Powell Don’t Talk Much Like Yellen…

By Heisenberg

Jury Still Out On Whether That’s Good Or Bad

Ok so in sum, on the Fed: three hikes (total) projected in 2018, a steeper trajectory in 2019 and 2020, upward revisions to growth this year and next, lower unemployment trajectory across the board, and a modest inflation overshoot on core next year and on headline and core in 2020.

Here’s what Neil Dutta, head of U.S. economics at Renaissance Macro Research had to say:

So, next year, the median FOMC official sees a slight overshoot on inflation (+0.1ppt) another 0.3ppt drop in the unemployment rate and just one more rate hike. That’s somewhat less than you’d expect in a standard Taylor Rule type model. That is not really hawkish, in my view. Buy stocks. Buy front end.

Inline with what I was suggesting earlier, the statement was kind of lukewarm on growth, describing economic activity as rising at a “moderate” rate, while describing job gains “strong” – that’s as opposed to the “rising at a solid rate” language and the less exuberant take comes courtesy of household spending and business fixed investment having “moderated”.

As far as the risks, they’re “roughly balanced” and of course the committee is monitoring shit “closely”. On the rate hikes, it’s still “further gradual” increases.

I guess what I would maybe note is that while they delivered the expected upgrades to the growth forecasts and did indeed attempt to use the statement rather than the SEP to express consternation at recent weakness (e.g. retail sales), they’re projecting an overshoot (albeit a tiny one) on the inflation front in 2019 and 2020 for core. When you throw in the steeper path of hikes in 2019 and 2020, I’m not sure this constitutes a particularly risk-friendly longer-term outlook.

Plus, even as they project a slow convergence to target, one wonders how inflation can remain that low with unemployment projected to grind inexorably lower over the same time frame.

Maybe this “explains” it:

Powell would go on to say that he doesn’t see any sign of runaway inflation right now, which I guess is comforting (?) He also said he’s aiming to strike a “middle ground” on rates.

I’m sorry, but this feels like an effort to kind of muddy the waters. And while that’s ironically part and parcel of being a “successful” DM central banker, this ham-handed approach to obfuscation won’t work over the long haul.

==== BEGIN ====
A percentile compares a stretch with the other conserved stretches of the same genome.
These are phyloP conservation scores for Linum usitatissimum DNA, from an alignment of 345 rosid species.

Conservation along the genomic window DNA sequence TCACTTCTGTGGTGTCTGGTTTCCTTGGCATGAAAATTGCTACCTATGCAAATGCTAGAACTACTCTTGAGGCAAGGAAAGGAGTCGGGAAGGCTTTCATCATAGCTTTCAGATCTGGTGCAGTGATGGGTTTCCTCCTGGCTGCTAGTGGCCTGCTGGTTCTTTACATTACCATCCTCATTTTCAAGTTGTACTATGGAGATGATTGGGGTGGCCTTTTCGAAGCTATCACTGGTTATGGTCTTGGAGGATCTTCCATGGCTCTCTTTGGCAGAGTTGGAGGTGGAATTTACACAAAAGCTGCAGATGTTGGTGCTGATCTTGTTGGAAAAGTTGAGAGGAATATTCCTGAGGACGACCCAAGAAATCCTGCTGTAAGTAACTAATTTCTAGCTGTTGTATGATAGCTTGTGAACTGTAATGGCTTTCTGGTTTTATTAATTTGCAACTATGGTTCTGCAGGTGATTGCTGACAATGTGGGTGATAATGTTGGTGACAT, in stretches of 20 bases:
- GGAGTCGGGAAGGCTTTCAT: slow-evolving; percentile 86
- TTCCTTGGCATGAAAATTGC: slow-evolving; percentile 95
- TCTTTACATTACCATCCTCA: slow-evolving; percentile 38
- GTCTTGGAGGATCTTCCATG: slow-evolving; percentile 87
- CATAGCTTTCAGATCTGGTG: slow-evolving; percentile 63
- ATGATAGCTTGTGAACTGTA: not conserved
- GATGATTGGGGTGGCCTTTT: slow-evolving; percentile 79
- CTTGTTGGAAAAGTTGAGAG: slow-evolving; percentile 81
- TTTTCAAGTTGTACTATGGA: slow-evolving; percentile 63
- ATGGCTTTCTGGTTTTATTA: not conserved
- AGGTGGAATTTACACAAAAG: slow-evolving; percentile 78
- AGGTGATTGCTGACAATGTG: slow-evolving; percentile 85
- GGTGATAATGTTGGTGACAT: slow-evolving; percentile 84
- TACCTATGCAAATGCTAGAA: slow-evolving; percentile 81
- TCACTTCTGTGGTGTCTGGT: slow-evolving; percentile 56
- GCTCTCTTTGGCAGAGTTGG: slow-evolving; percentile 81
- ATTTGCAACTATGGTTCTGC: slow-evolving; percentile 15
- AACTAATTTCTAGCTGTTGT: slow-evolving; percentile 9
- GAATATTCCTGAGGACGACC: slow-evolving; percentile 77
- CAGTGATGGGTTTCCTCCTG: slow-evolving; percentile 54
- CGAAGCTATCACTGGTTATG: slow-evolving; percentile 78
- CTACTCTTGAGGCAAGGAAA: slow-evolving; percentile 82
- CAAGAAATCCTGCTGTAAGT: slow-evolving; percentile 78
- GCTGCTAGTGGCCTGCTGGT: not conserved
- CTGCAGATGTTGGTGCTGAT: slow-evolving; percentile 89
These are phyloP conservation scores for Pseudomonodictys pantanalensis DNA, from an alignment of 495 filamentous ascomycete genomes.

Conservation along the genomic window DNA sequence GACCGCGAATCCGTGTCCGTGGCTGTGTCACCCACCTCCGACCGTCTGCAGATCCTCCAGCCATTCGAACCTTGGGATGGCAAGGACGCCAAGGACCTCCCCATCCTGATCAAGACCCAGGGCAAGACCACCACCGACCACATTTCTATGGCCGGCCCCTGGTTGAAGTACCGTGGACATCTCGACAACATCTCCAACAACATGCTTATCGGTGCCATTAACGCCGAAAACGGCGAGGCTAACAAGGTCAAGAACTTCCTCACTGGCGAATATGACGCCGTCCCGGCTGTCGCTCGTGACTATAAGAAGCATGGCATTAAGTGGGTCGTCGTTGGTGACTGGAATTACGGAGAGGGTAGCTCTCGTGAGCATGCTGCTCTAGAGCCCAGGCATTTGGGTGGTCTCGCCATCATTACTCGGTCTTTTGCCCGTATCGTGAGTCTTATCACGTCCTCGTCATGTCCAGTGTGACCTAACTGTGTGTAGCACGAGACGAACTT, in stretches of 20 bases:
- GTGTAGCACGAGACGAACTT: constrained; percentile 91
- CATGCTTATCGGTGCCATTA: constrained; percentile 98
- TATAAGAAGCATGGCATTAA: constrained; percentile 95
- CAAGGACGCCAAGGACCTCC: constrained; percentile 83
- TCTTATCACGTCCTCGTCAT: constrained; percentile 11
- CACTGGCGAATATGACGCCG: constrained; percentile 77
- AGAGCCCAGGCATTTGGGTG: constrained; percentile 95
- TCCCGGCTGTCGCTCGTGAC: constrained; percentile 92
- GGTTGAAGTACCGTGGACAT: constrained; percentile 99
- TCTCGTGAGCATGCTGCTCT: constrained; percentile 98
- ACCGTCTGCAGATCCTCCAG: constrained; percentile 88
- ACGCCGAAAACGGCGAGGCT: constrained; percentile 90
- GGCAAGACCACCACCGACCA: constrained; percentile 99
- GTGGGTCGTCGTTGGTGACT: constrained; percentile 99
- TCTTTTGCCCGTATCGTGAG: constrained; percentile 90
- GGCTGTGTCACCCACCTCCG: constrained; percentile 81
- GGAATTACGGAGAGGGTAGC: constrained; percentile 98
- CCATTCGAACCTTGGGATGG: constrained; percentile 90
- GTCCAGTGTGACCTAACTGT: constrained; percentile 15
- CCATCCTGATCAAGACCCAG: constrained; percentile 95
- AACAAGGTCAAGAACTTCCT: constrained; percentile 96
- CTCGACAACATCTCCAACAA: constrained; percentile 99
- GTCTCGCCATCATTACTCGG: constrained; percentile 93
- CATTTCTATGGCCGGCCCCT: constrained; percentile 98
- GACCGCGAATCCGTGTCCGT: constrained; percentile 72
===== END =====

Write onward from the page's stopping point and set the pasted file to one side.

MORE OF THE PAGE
Bloomberg’s Luke Kawa writes the following:

My sense of Powell versus Yellen so far: different diction, same message. He’s a little blunter, as one would expect from someone who hasn’t been steeped in economics literature for their whole lives.

I’m not sure doublespeak and bluntness are going to be compatible forever. Dispatching with questions quickly while maintaining some semblance of ambiguity in one’s answers to those questions is a difficult task. And I bet that’s going to fuck Powell at some point. I know everyone hates the econo-speak, but the “good” thing about it is that it leaves a lot of room for interpretation and thus allows folks to read into it what they want.

Here are some bullet point highlights from the first couple of minutes of the presser:

  • The U.S. economy continues to expand and job market remains strong, with most FOMC participants revising up their projections since December.
  • The fundamentals underpinning demand remain solid
  • Balance sheet rundown is proceeding smoothly as the central bank gradually scales back accommodation; overall financial conditions remain accommodative
  • Inflation remains below 2% long-run objective; shortfall partly reflects unusual price declines
  • Further gradual rate increases will promote Fed’s goals
  • Raising rates too slowly would raise concern that monetary policy could tighten too quickly down the road
  • At same time, Fed wants to avoid inflation running persistently below its objective

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